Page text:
Curry favour with your customers

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Related tags: Curry, Indian cuisine

With origins in India, curry has really found its home in Britain. Whether it's a korma or a vindaloo that gets your pulse racing and your brow...

With origins in India, curry has really found its home in Britain. Whether it's a korma or a vindaloo that gets your pulse racing and your brow sweating, it can't be denied that we are a nation of curry lovers.

Brits first got a taste for Indian dishes when India was under British rule. Upon returning back to Blighty, they craved a little of the East and the British 'curry' was born.

And the UK's spicy love affair with curry really took off in 1810, when East India Company surgeon and Indian entrepreneur Sake Dean Mahomed opened the country's first India takeaway, the Hindoostanee Coffee House in London.

Nowadays the UK curry industry is worth £3.2bn, and is firmly established as a British classic. So it's not surprising that it features on the menu at many of our pubs.

In celebrating the cuisine's place in our hearts National Curry Week​ will take place from November 21 to 27. The event was launched 1998, organised to promote the dish and raise money for charities which focus on malnourishment and poverty.

It's a great opportunity to hold events to raise money, while customers enjoy a spicy treat. What's more, it's a way of boosting trade in your pub as well by inviting customers to celebrate Britain's adopted cuisine. Here are some ways in which you can participate:

1. Have a special Curry Week menu

Chefs and publicans can create a unique menu especially for National Curry Week.

Every day during the week you could promote a different curry dish to customers at a special rate to encourage them to try a diverse range of curries.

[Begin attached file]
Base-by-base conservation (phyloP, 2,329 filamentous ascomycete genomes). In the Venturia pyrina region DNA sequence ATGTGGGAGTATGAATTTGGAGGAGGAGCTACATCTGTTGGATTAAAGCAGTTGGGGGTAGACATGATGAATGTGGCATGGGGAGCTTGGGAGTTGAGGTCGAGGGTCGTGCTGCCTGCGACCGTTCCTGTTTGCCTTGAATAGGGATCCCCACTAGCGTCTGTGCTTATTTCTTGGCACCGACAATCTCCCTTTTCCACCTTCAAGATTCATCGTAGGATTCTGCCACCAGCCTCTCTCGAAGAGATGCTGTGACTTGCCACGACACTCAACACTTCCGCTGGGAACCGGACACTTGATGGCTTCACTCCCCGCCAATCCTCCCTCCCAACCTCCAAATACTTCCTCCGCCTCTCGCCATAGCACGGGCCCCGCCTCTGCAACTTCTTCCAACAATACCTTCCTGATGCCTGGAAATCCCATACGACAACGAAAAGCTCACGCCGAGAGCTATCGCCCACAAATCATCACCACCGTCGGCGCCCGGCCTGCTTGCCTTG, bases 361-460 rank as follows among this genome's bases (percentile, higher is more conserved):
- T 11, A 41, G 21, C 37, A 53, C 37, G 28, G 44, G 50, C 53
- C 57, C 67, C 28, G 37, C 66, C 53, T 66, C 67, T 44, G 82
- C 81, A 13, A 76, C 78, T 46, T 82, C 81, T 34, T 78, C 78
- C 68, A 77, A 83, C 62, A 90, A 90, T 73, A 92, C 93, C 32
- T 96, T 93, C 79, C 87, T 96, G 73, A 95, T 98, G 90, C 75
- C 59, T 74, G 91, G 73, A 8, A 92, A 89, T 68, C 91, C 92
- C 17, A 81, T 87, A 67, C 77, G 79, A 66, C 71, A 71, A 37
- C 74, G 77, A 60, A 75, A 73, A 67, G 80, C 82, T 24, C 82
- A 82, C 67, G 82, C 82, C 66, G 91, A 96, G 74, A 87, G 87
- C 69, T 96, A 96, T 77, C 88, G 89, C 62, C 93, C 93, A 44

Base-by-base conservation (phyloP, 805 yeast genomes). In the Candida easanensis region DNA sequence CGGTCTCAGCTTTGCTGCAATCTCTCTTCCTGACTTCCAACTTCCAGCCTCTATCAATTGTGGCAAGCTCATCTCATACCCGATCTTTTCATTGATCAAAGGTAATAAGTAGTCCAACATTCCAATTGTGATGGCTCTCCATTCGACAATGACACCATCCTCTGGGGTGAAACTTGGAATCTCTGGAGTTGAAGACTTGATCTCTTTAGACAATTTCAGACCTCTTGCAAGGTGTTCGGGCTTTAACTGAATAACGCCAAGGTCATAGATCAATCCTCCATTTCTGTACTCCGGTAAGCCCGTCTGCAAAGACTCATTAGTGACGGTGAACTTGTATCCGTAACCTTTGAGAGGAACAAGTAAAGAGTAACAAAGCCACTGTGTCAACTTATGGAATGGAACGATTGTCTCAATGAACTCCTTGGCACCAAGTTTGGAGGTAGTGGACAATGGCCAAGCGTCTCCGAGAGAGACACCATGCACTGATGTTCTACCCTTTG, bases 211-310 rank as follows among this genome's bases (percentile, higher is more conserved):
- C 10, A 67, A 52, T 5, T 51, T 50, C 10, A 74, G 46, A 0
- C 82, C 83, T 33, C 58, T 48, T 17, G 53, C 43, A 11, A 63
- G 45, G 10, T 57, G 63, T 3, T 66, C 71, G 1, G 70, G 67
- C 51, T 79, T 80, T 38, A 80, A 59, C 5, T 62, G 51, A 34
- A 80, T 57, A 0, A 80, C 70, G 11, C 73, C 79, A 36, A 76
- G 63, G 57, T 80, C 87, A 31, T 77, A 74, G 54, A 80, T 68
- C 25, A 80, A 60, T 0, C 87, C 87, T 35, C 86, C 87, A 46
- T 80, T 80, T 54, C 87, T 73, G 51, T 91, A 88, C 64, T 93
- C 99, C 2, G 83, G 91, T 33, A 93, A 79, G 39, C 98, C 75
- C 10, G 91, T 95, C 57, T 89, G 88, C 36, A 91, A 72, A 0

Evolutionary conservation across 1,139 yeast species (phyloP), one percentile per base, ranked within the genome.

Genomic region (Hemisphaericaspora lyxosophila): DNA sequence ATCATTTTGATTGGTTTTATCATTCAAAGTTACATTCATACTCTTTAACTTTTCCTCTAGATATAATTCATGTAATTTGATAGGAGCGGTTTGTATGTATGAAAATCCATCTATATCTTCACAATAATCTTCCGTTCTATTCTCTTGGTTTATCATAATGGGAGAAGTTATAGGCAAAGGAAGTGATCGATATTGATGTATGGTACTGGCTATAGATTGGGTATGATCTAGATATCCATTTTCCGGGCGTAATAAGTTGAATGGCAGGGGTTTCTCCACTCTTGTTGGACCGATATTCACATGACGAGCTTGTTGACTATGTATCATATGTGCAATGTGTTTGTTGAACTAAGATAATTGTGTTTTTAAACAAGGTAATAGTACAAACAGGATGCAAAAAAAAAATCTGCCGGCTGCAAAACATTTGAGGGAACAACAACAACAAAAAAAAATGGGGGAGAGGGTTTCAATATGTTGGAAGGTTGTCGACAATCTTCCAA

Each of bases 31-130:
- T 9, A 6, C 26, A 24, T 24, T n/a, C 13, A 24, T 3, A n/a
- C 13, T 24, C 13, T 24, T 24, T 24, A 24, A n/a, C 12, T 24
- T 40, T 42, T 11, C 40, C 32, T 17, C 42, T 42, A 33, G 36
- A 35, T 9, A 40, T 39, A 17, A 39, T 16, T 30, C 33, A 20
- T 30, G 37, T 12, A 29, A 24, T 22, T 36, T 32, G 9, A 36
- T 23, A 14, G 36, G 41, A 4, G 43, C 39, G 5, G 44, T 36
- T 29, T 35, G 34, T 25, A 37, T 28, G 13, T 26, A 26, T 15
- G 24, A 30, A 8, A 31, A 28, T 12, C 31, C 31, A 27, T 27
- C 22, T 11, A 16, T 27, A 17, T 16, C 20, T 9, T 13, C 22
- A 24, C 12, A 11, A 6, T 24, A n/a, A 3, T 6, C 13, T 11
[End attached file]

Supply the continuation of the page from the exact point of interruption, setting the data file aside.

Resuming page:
Not only could this provide an opportunity to establish your pub as a haven for curry connoisseurs, but help confirm which dishes your customers want to see more of on your menu year round.

2. Taking the Plate Pledge

National Curry Week organisers recommend designating a particular dish on the menu for the week. Let them know details about it and tell all your

customers, highlighting that £1 per plate sold throughout the month of November will go to the Curry Tree Charitable Fund.

Sponsorship packages are available from organisers. Alternatively pubs can hold a special curry evening during National Curry Week, and simply donate the proceeds to the charity of choice, again letting local press know that the evening will be taking place.

3. Getting your curry offer right

For those thinking of setting up a curry night, foodservice group Brakes is helping independent pubs capitalise on the UK's enduring love affair with Indian cuisine with the launch of a curry club range - just in time for National Curry Week.

The offering, which comprises 12 high quality curries and a wide range of accompaniments and side dishes, has been developed to enable independents to put on authentic, competitively priced curry evenings to rival those of big chains.

And for those who don't have the facilities to create a great big curry dish, or those who want

to add a range of small bites to the offering, DelhiBites Cocktail 100-Piece Selection Pack provides caterers with a range of popular ethnic snacks, which are handmade in India following traditional recipes.